Politics over art
"Where is Ai Weiwei" Visitors to the exhibition can't miss the huge banner on the outside of the Neugerriemschneider gallery in Berlin, which was created by artist Rirkrit Tiravanija for gallery owners Tim Neuger and Burkhard Riemschneider.
Closer to the exhibition room, in a back courtyard belonging to a group of old buildings, is an image with clear symbolism: one of Ai Weiwei's installations behind a barred window. Gnarly, bare-branched trees are visible through the metal bars.
On entering the gallery, the view becomes more pleasant; light illuminates the artwork, which is made from dead trees from southern China's mountain regions. Here they are living their second life, their seams and cracks revealing a sense of vulnerability.
A silent protest again the destruction of nature? At the documenta contemporary art event in Kassel in 2007, Ai Weiwei had used old wooden doors from historical buildings to portray his disapproval of sacrificing houses to China's construction boom.
At the Berlin exhibition, the work, which the artist called "Rock," includes chunks of porcelain lying under the trees. They are reminiscent of icebergs, or clouds that have fallen from the sky. Their white surface emits a delicate glow, with blue lines that highlight their contours.
The piece serves as a silent meditation on human interference with nature.
Art overshadowed by politics
But debating the meaning of this artwork is not of high priority right now. The bigger question is: Where is Ai Weiwei? He has gone missing, and Chinese authorities are not providing any information as to his whereabouts. For this reason, most of the exhibition's visitors seem to be devoting more attention to the politics of the artist's situation rather than the art itself.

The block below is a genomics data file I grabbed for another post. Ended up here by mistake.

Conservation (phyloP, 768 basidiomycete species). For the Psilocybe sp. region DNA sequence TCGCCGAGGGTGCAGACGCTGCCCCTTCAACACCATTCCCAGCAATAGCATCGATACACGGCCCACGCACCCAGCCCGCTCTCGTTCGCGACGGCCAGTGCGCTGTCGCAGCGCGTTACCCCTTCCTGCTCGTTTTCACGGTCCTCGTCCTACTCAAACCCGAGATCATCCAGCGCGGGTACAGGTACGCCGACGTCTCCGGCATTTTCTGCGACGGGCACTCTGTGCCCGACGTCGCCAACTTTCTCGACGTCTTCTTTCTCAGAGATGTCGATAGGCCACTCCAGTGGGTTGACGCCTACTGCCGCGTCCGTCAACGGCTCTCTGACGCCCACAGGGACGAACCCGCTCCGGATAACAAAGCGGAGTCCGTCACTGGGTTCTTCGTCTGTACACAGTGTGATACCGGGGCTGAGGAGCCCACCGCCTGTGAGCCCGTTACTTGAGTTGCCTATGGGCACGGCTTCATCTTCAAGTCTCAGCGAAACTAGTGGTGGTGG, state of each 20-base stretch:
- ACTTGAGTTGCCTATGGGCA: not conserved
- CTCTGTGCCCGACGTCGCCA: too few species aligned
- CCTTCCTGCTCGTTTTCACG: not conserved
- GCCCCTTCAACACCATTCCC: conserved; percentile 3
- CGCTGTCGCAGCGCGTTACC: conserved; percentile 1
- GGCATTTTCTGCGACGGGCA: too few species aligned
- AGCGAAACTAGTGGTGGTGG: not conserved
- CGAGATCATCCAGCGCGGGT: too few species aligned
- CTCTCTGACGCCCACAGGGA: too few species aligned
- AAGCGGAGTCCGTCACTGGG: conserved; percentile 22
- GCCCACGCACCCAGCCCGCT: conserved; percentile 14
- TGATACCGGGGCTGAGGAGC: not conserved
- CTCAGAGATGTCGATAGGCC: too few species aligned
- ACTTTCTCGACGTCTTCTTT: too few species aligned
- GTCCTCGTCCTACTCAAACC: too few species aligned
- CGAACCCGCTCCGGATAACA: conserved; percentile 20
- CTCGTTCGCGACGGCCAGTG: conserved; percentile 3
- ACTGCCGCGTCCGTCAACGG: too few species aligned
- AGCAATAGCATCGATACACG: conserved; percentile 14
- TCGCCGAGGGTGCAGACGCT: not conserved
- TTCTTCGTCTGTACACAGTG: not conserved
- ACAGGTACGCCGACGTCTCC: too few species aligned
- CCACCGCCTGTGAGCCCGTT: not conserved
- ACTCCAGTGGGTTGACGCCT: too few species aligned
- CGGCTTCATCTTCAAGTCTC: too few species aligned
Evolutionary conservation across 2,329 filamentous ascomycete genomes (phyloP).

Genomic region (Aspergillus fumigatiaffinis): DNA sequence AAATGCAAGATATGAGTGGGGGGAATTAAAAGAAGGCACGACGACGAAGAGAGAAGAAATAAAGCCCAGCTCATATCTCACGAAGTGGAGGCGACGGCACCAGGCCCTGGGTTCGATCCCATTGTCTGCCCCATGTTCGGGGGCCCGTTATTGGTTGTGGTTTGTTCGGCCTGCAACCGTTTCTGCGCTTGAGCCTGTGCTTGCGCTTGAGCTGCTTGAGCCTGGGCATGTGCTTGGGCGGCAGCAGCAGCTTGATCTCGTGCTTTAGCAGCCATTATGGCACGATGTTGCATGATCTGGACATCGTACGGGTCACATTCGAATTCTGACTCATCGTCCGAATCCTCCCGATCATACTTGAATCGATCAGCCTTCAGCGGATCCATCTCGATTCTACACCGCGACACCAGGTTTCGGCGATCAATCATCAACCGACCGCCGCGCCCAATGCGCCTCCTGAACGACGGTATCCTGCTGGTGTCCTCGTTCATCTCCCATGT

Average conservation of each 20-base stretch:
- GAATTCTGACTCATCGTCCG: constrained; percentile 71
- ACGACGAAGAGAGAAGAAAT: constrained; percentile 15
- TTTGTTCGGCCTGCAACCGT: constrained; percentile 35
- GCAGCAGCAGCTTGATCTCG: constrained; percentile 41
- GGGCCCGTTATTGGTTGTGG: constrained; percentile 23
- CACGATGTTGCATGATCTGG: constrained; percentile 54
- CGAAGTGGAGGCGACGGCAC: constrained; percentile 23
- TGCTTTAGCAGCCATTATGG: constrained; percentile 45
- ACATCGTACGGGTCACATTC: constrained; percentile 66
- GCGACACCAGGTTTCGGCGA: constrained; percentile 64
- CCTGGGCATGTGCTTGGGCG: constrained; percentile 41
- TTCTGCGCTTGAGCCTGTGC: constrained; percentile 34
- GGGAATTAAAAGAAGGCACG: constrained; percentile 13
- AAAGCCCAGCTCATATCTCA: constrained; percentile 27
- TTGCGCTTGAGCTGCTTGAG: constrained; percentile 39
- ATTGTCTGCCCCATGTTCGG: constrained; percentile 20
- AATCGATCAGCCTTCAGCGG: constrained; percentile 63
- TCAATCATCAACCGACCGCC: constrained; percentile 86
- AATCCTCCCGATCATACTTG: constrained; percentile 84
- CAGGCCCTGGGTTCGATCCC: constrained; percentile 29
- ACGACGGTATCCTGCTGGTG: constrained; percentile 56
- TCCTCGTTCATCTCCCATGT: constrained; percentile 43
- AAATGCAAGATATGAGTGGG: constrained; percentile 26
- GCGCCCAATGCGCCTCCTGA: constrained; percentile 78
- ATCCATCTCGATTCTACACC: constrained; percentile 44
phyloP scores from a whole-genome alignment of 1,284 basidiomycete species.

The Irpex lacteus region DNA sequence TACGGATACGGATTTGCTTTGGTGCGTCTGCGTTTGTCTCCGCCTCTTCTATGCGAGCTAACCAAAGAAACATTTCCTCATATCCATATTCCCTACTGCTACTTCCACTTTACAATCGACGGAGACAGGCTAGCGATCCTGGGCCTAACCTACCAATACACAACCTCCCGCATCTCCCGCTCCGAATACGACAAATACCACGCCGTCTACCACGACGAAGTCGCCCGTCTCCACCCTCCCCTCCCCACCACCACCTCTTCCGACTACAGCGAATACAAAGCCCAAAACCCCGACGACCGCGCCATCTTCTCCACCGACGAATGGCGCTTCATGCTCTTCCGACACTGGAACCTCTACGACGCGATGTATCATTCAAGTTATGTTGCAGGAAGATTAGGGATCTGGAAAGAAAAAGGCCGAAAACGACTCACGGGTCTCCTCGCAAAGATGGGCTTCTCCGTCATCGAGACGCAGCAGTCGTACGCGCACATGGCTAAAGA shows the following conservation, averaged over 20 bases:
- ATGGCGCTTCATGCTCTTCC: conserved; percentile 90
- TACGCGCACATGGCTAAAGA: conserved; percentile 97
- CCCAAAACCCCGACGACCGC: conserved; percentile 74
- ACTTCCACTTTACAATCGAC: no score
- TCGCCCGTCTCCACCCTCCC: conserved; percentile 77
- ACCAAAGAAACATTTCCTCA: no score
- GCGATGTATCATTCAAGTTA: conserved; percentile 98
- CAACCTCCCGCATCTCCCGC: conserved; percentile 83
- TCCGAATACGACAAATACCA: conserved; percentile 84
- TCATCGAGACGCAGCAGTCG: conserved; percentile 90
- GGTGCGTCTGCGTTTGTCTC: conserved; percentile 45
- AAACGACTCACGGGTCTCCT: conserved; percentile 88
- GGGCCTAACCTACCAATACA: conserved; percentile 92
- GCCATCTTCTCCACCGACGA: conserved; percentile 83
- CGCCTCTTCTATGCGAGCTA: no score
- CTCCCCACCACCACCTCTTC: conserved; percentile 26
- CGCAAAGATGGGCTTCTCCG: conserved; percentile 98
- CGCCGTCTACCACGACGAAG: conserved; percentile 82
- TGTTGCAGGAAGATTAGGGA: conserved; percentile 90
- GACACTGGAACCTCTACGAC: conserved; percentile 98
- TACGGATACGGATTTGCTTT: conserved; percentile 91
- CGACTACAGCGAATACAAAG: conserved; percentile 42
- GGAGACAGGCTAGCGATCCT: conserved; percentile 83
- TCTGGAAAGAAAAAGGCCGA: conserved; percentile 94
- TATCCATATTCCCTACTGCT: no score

According to German video artist Klaus vom Bruch, Ai Weiwei's artistic talents are indisputable, but the appreciation of his work has been distorted by the recent political tribulations.
Germany's foreign minister Guido Westerwelle also visited the exhibition and has called for Ai Weiwei's immediate release. However, he is against closing the German-sponsored exhibition of Enlightenment art currently running in at the Chinese National Museum Beijing - as recently suggested by Norbert Lammert, president of the German Bundestag.
"I believe in the enlightening power of art," said Westerwelle. "And if we now closed down the 'Art of Enlightenment' in Beijing, the consequences would resemble a ban. It would prevent normal people from having access to Enlightenment art - to liberal streams of art."
Klaus Wowereit, Berlin's governing mayor, has also paid a visit to the exhibition.
"The fact that a Chinese artist - who has unfortunately disappeared and who has been literally torn away from his work by the Chinese dictatorship - is being exhibited here today is naturally something special," said Wowereit. "And it is also an opportunity to show solidarity once again."
Ai Weiwei had planned to come to Berlin to celebrate the exhibition's opening. He was also planning to set up a studio in the German capital. Now his absence is all the more conspicuous.
The director of the German branch of Human Rights Watch, Wenzel Michalski, says that standards in human rights and freedom of speech in China are currently experiencing the biggest setback in years.
"We are trying to put pressure on governments around the world so that everyone in China is on the radar screen," said Michalski. "That's the only way to make sure Ai Weiwei and the other dissidents have a chance."
Meanwhile, Amnesty International has responded with a poster campaign outside the exhibition building, calling for the release of not only Ai Weiwei but of other detained dissidents, such as Nobel Prize-winning writer Liu Xiaobo. Anmesty has distributed flyers in the exhibition and is gathering signatures for a petition to free Ai Weiwei.
Visitors can also take home badges created by artist Rirkrit Tiravanija, bearing the phrase "Where is Ai Weiwei" - available in German, English and Chinese. All this is done with the awareness that, where real solutions are not immediately possible, symbolic actions are better than none at all.
Author: Aya Bach / ew
Editor: Kate Bowen